NYC Local Energy Solutions Conference

[Editor's Note: Note Location Change to Cooper Union for the Second Two Days. They are also holding a full slate of events next week]

The schedule has been posted for the upcoming NYC Local Energy Solutions Conference. I am glad that the focus will be on solutions at the local level. The event is being put on by the local NYC peak oil meet-up group on a shoestring budget, so if you are in a position to be a sponsor, click here. I encourage anyone with a personal or professional interest to register for at least a day or two and maybe even volunteer. Moreover, please send a formal invitation to all of your local elected officials. Even if they don't come, they may take notice of the issue.

Pre-Conference Reception, Dinner - Wed. April 26th Location: Wai Cafe, 583 Avenue of the Americas ( 6 th Ave. ) between 16 th and 17 th Streets. (212).414.2003.

Reception - Food and conversation with the speakers who arrive in town early (we'll announce who later) at Café Wai from 6 – 8. Cost for this is $50.

Dinner - Pre Conference Dinner with the panelists – limited to 20 people. Have a chance to dine in an intimate warm setting where we've held our meetups for the year with 10 of our panelists. Cost is $125

Attend both reception and the Dinner for $150. Or you can choose the Full Package for $400 which includes reception, dinner and a 3 day ticket to the conference. To register for any of these events, please visit our registration site.

-------------------------------------------------------------------------------- After the conference: Permaculture: An Introduction A two-day course with Geoff Lawton and Andrew Jones

“Permaculture (permanent agriculture) is the conscious design and maintenance of agriculturally productive ecosystems which have the diversity, stability, and resilience of natural ecosystems. It is theharmonious integration of landscape and people providing their food, energy, shelter, and other material and non-material needs in a sustainable way.” - Bill Mollison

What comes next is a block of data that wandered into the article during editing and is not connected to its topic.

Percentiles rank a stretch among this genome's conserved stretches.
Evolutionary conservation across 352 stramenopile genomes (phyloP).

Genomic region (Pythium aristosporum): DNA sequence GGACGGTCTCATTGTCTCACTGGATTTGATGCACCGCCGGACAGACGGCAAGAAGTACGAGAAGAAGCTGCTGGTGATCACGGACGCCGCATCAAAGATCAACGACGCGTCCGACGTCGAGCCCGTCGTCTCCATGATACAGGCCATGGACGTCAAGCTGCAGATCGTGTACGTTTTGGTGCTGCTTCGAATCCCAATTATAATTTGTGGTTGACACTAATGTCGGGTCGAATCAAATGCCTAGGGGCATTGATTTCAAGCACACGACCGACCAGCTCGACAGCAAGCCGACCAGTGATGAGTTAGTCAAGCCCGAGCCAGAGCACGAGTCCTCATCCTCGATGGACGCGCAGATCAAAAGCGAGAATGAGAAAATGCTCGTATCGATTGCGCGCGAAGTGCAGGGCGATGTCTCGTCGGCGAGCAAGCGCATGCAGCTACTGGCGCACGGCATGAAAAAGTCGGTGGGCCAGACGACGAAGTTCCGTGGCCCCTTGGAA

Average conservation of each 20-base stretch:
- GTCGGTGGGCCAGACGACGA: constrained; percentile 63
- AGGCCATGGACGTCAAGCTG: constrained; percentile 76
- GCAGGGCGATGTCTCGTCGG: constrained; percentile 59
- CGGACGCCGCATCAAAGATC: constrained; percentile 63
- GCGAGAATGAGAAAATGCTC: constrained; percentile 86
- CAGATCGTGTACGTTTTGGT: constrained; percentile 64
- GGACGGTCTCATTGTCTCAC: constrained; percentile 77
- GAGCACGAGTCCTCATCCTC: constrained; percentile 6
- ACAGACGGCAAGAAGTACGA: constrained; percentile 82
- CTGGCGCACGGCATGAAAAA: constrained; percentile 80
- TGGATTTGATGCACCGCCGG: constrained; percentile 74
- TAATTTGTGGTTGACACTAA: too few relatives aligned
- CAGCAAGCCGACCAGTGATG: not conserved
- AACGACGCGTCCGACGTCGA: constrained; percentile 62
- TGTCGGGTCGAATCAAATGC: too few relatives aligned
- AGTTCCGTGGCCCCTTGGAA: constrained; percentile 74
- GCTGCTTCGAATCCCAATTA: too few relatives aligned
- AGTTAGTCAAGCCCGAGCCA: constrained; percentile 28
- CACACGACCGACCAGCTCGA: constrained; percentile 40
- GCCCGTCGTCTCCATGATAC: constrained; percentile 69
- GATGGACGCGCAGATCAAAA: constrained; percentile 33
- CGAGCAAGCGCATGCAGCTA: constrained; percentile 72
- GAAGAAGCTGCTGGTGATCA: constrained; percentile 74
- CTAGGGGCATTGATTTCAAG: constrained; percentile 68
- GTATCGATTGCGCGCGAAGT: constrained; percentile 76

April 30-May 1 9am-5pm

$250/Lunch Included

April 30th at Neighborhood Preservation Center

232 East 11th Street

New York, NY 10003

May 1st at Sixth Street Community Center

638 East Sixth Street (between Avenue B & C)

New York, NY 10009

Make checks out to:

Local Energy Solutions LLC

PO BOx 654

New York, NY 10116

For more information email Philip Botwinick at phil [at]

I'm watching the 60 Minutes article on NYC's response to terrorism, police surges, for example.

The other day, I read an AP article saying that numbers of rental units were declining.  This Reuters article says much the same thing:

So, it is one thing to talk about moving close to work, but quite another to find someplace available.  

It'll only get more valuable over time. In talking to people about why they are willing to pay so much for such small spaces, the answers are easy: No car payments / insurance / gas / repairs. When I owned a car in Queens and used it just for weekend stuff, it easily cost about $3-4000/year and gas was a minor cost. The incentive to live in dense urban areas will only increase as gas prices rise.

The best thing that the city can do is start rezoning a lot of the major mass transportation hubs for increased density. Then start a cycle of expanding the reach of good mass transit to service more areas and then increasing their density...rinse and repeat. This was NYC's pre-Robert Moses defacto development strategy. After a 75 year auto-obsessed interlude, this is starting to happen again in some areas but will take a long time to realize fully. It would be a lot better investment in light of PO than trying to sustain the 'burbs.

Peak Guy;
  Glad to hear this is happening.  I hope there will be some kind of review on this Blog about what issues and directions come out of the discussion.  I lived in NYC for 19 years, until 2002, and have a lot of interest in what we can do with both 'my city', and these power-hungry urban areas in general.

  I did read a great discussion in Whole Earth Catalog once, where someone wrote in about how inefficient cities were, and a New Yorker responded about how much energy is conserved in Urban life, in transport, heating apartment buildings instead of separate homes, eating at diners, etc, where one kitchen is feeding hundreds of people for every meal, etc..  AND, New York in particular is very Neighborhoody and Interactive, in my experience, and stands a good chance of finding ways to work together when it's necessary.


Yes, we will do our best to cover as much as possible over the 3 days of the conference.

Urban areas existed long before the suburbs were viable because of how efficient they are in transportation, heating, lighting, etc. They are also a place where you have the great convergence of labor supply, commerce, industry, trade, ports, rail hubs, universities, government/courts, innovation etc.